And the delivery of the poetry had become the most important aspect of songwriting as England imported the new Italian Baroque style at the beginning of the 17th century. The complicated polyphony that the lute song composers of the John Dowland generation was gone, replaced by a bass from which the lutenist improvised chords. For this new style the English also imported the theorbo, a lute that had been invented by the Italians to provide a big bass sound. Inigo Jones, architect and designer of the sets for the court masque, is supposed to have imported the first theorbo. According to a contemporary diarist the weird instrument’s owner was interrogated by the authorities, who thought it might be ‘a machine brought from popish countries to destroy the king’. Indeed, Italian fashions dominated the vocal music of the post-Dowland generation so much that Henry Lawes set the table of contents from an Italian songbook to mock those who sang in Italian without understanding what they were singing.
The English Civil War stopped the slide to absolutism that became the political hallmark of 17th century France. If it hadn’t who’s to say that the heroic declamation of the masque, where the aristocrats assured themselves that they were rightly at the head of the body politic, and even that James’s Queen Anne was greater than Elizabeth, would not have combined with the drama of dialogues like Woe’s me to become court opera like that cultivated by Louis XIV and Lully? It’s moot though; The English were not going to stand for a despot, however benevolent, and the masque, baroque court music and the tradition of the Shakesperean theatre were all cut off by the Commonwealth. Perhaps the theorbo, which was used in these genres, did contribute to the destruction of King Charles, then.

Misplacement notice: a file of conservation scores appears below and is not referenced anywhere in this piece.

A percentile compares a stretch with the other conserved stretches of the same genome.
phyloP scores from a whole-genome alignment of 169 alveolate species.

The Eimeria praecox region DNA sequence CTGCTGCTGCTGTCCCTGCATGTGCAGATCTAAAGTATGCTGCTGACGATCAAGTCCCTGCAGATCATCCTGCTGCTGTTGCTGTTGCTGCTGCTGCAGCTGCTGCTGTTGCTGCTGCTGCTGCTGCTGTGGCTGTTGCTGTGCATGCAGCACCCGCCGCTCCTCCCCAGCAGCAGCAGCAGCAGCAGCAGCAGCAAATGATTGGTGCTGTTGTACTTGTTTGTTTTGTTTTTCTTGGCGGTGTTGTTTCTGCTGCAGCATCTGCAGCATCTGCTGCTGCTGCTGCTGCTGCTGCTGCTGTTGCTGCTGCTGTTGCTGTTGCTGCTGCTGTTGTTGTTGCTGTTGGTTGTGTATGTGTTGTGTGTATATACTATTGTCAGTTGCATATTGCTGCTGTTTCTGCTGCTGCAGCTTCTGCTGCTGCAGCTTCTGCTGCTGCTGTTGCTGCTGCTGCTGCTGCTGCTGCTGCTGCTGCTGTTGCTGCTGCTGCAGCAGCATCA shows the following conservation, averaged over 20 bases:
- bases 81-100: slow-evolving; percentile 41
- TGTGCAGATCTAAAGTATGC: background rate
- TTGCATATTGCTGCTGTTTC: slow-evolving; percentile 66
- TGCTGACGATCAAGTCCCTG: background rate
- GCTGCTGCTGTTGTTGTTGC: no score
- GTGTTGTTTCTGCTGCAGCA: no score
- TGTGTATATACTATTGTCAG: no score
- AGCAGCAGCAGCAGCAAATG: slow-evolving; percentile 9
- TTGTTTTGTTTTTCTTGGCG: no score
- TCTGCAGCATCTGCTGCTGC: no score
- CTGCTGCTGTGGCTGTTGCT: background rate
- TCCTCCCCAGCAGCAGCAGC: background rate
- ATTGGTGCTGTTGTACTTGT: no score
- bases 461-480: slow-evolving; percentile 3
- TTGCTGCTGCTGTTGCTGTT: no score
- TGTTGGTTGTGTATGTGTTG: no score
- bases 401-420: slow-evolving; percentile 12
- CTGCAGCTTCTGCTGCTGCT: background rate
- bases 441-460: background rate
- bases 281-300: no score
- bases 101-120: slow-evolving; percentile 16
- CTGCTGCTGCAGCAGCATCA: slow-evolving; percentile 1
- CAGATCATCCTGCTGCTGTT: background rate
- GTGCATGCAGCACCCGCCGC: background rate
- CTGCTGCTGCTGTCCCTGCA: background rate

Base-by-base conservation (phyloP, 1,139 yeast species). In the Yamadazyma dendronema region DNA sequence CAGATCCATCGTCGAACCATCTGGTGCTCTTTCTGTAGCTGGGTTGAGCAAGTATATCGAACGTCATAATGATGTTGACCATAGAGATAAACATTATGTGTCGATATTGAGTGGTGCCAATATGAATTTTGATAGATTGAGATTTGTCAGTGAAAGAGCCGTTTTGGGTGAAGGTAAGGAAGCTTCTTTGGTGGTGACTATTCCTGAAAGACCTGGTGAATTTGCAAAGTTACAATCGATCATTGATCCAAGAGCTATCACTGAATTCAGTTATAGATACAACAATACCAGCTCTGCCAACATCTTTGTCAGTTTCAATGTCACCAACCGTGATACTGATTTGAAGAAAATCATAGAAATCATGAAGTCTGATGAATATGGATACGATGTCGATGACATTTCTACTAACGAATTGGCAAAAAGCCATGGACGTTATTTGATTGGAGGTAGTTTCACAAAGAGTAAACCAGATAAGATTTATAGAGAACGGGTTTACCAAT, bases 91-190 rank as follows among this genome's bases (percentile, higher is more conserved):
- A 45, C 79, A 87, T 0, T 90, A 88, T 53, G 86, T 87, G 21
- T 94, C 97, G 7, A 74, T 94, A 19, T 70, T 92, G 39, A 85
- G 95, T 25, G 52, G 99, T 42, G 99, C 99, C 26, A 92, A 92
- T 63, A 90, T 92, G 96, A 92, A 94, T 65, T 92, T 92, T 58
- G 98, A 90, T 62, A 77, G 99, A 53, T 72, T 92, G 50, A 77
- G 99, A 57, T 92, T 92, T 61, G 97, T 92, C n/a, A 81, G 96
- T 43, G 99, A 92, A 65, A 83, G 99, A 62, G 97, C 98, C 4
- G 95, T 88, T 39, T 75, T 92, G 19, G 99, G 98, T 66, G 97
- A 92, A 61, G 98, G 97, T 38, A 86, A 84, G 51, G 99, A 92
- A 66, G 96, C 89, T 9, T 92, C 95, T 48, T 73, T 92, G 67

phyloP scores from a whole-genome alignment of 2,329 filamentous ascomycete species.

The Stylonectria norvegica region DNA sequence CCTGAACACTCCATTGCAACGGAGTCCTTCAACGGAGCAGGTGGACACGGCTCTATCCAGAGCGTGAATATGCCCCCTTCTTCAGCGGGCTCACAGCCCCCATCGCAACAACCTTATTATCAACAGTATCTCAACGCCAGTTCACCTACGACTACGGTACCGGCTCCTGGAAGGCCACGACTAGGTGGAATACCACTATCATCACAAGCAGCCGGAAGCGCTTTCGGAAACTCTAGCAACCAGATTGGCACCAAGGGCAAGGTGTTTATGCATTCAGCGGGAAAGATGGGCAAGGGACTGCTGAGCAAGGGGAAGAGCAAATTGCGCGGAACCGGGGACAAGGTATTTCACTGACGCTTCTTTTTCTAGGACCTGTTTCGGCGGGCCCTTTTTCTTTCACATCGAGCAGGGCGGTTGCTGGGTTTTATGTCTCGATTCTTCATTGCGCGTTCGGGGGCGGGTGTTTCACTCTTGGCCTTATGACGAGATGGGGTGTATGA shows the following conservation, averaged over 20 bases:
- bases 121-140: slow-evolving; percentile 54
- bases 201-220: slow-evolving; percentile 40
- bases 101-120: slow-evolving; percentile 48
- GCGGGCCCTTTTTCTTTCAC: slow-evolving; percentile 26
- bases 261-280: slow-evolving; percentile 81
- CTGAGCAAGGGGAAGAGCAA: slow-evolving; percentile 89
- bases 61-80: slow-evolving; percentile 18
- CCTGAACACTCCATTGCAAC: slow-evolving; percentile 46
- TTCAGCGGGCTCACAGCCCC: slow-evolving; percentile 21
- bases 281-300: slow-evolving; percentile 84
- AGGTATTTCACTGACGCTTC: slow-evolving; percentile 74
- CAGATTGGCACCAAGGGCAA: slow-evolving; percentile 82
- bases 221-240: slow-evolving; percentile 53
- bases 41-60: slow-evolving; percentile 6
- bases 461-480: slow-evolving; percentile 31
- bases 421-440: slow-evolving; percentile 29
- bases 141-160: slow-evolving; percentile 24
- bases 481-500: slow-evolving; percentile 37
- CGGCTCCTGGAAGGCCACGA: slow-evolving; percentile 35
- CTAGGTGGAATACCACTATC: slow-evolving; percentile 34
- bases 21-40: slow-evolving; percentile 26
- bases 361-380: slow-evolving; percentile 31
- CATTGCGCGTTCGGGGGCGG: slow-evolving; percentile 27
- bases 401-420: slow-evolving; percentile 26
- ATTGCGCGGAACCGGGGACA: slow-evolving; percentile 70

Thursday, February 26, 2009
Here's some snapshots from the rehearsals.
Darryl explains how he purchased three 5 dollar footlong sandwiches, one each.
Hallie reflects on the sad fate of Hero and Leander as she prepares to rehearse Lanier's great Lament thereon.
John has been having balls of fun using English theorbo tuning, which has only the top string down the 8ve, and is 'in G'; Good for c minor and Eb major, which your English composers liked.
Saturday, January 31, 2009
He's been working on what son might have been accompanied by the lira da braccio, an instrument much played by humanist poets in the late 15th and 16th century. They appear to have improvised, or quasi-improvised their settings. It has a flat bridge so plays drone effects though you can lean the bow over and play some melodic flourishes on the top string alone. It also has one string offboard of the fingerboard which was plucked with the left thumb. Here is the lira Tim made.
Hallie will be singing some poems by Tullia d'Aragona to this instrument and will be going with Tim to the huge Medieval conference in Kalamazoo in May.
Wednesday, January 14, 2009
We had a busy long weekend with 3 shows in 4 days with different music. Friday was a presentation for the Centre for Reformation and Renaissance Studies on the attribution of the poems of the Earl of Essex which were set to music by Dowland, Batchelar et al. After the chin-wagging we performed the songs (except for From silent night, which uses a violin or treble viol) and it went very well. I had arranged The Earl of Essex's Second Lute Song from Benjamin Britten's Gloriana for the last piece. Here is the text that he sets:
Happy were hee could finish foorth his Fate
In some unhaunted Desert, most Obscure;
From all Society, from Love, from Hate
Of Worldly Folke! Then should Hee Sleepe Secure;
Then Wake againe, and yield God ever Praise,
Content with Hippes, and Hawes, and Brambleberry,
In Contemplation passing still his Daies,
And change of Holy Thoughts to make him Merry;
Who when Hee dies, his Tombe may bee a Bush,
Where Harmeles Robin dwells with Gentle Thrush.